Loading of the first commissioning cargo at the Sabine Pass LNG Terminal in February 2016.
By Rob Verdonck and Kelly Gilblom
(Bloomberg) — Almost a year after the first liquefied natural gas cargo left the Gulf of Mexico, the U.K. is still waiting to claim a slice of American supply. By the end of the month it will, but it won’t be made in the U.S.
Peru LNG loaded a vessel on Monday destined for England, according to Lima-based Perupetro SA’s website. It’s the first of the plant’s 401 cargoes to head to the U.K. and the first into the liquid markets of northwest Europe since 2010, not counting a shipment in August to France’s Dunkirk used to cool down a new import terminal.
That a South American supplier beat the U.S. to Britain’s energy market highlights changes in the way gas is being shipped and traded worldwide. While Peruvian LNG has a more natural home in nearby markets, it now has to compete with fuel from the U.S., which is expanding its export capacity. At the same time, an expansion of the Panama Canal means the shipping distance to Europe has shrunk.
“Geographically you would think this is a strange deal,” said Nick Campbell, energy risk manager at Inspired Energy Plc in Preston, England. The U.K. “may be the perfect spot to move the cargoes on to more lucrative destinations such as southern France. The expanding LNG trade means the illogical can become logical.”
The Gallina will arrive in Britain on Feb. 21 assuming an average speed of 17 knots, according to shipping website sea-distances. It is the seventh tanker to load at the Hunt Oil Co.-operated Peru LNG facility this year, with the other six vessels going to Spain. Peru LNG spokeswoman Sara Rivera didn’t immediately reply to a call and e-mail seeking comment. Jeanne Phillips, a spokeswoman for Hunt Oil, which owns 50 percent of Peru LNG, declined to comment.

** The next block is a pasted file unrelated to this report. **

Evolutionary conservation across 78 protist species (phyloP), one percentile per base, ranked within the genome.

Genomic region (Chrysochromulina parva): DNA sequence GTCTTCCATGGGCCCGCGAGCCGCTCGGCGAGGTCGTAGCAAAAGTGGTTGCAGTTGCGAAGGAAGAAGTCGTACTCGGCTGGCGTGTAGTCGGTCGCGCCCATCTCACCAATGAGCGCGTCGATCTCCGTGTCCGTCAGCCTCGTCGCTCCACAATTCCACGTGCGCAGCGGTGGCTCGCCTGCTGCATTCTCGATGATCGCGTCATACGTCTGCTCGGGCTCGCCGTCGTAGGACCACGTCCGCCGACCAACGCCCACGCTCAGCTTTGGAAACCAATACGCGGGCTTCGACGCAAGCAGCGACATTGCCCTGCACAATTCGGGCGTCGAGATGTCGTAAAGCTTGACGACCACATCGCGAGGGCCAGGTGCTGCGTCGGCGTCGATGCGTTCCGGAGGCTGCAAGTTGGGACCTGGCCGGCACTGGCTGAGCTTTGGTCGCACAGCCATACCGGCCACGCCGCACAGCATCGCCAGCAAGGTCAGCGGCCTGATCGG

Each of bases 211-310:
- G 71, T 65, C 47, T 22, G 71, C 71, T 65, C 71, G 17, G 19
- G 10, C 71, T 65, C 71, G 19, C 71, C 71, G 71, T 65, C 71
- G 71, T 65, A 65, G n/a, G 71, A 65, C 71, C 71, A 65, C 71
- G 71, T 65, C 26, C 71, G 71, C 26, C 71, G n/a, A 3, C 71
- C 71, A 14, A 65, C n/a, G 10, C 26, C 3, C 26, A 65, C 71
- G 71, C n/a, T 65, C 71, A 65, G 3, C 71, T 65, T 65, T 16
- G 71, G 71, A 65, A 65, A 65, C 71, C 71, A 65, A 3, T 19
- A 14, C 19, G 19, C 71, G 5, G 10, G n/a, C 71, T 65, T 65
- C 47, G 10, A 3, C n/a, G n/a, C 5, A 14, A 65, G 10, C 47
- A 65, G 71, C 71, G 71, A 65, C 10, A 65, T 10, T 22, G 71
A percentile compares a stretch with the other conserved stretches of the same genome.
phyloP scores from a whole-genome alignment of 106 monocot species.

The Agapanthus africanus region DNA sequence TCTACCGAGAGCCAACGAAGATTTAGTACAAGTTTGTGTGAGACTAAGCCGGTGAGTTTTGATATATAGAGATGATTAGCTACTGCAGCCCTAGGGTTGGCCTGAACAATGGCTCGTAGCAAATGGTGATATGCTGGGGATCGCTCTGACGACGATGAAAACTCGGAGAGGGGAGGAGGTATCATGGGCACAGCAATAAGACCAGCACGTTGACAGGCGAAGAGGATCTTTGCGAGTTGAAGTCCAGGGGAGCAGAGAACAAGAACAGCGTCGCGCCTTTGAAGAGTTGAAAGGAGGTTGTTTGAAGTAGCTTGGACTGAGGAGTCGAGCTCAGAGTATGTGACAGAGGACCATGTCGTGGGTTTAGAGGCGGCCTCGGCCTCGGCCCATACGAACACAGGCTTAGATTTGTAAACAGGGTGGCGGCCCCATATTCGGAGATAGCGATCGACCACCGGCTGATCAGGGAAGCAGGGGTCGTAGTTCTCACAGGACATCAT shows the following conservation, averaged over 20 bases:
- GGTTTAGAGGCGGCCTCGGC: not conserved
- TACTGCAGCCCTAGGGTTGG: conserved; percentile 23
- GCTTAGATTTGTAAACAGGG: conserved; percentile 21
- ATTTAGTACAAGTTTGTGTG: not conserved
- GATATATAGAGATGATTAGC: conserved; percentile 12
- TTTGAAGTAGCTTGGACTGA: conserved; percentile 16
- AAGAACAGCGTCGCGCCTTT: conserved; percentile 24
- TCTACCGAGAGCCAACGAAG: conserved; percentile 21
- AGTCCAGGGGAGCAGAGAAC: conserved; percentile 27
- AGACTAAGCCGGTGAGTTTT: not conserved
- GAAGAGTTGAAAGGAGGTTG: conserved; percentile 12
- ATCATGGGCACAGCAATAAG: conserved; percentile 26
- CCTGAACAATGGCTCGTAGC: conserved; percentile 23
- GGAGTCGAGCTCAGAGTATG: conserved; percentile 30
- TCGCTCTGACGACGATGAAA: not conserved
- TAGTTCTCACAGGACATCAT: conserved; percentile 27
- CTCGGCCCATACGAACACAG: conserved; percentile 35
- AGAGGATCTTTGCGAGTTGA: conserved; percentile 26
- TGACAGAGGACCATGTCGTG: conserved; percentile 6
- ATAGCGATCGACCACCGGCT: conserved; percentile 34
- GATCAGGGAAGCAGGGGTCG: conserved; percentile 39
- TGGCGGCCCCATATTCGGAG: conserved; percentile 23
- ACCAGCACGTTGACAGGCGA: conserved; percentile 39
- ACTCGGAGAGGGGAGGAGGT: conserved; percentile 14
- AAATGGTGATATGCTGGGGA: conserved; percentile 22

Peru’s biggest market has traditionally been Mexico, which received 34 of the 71 tankers it loaded in 2016, the last in October, and has boosted imports from the U.S. Of this year’s Peru LNG cargoes, all but two are traveling via the Panama Canal.
While U.K. LNG imports may have plummeted from the highs in 2011, the nation has boosted reloads of previously imported LNG and Trafigura Group plans to reopen an import terminal as new supply is expected to lead to a glut.
Cheniere Energy Inc. has exported almost 70 cargoes from its Sabine Pass facility in Louisiana, none of which have yet to reach northwest Europe. Ineos Group Ltd. has been shipping shale gas to Europe in the form of ethane, a feedstock for chemical production that is carried on far smaller vessels than the LNG tankers that supply methane used for heating and power generation.
The shipment to England on the Gallina was priced using the U.K.’s National Balancing Point, where front-month gas cost about $7 a million British thermal units on Tuesday. That compares with $3.13 a million Btu on the U.S. Henry Hub and $7.22 a million Btu for spot LNG in Singapore.
The U.K. unloaded just two LNG tankers last month, both from Qatar, compared with more than six a year earlier, according to data compiled by Bloomberg. LNG imports fell 18 percent from a year earlier in 2016 through November, to about 25 percent of total foreign supply, the latest government data showed. More than 90 percent of that came from Qatar, with the rest from countries including Norway, Algeria and Trinidad & Tobago.
© 2017 Bloomberg L.P
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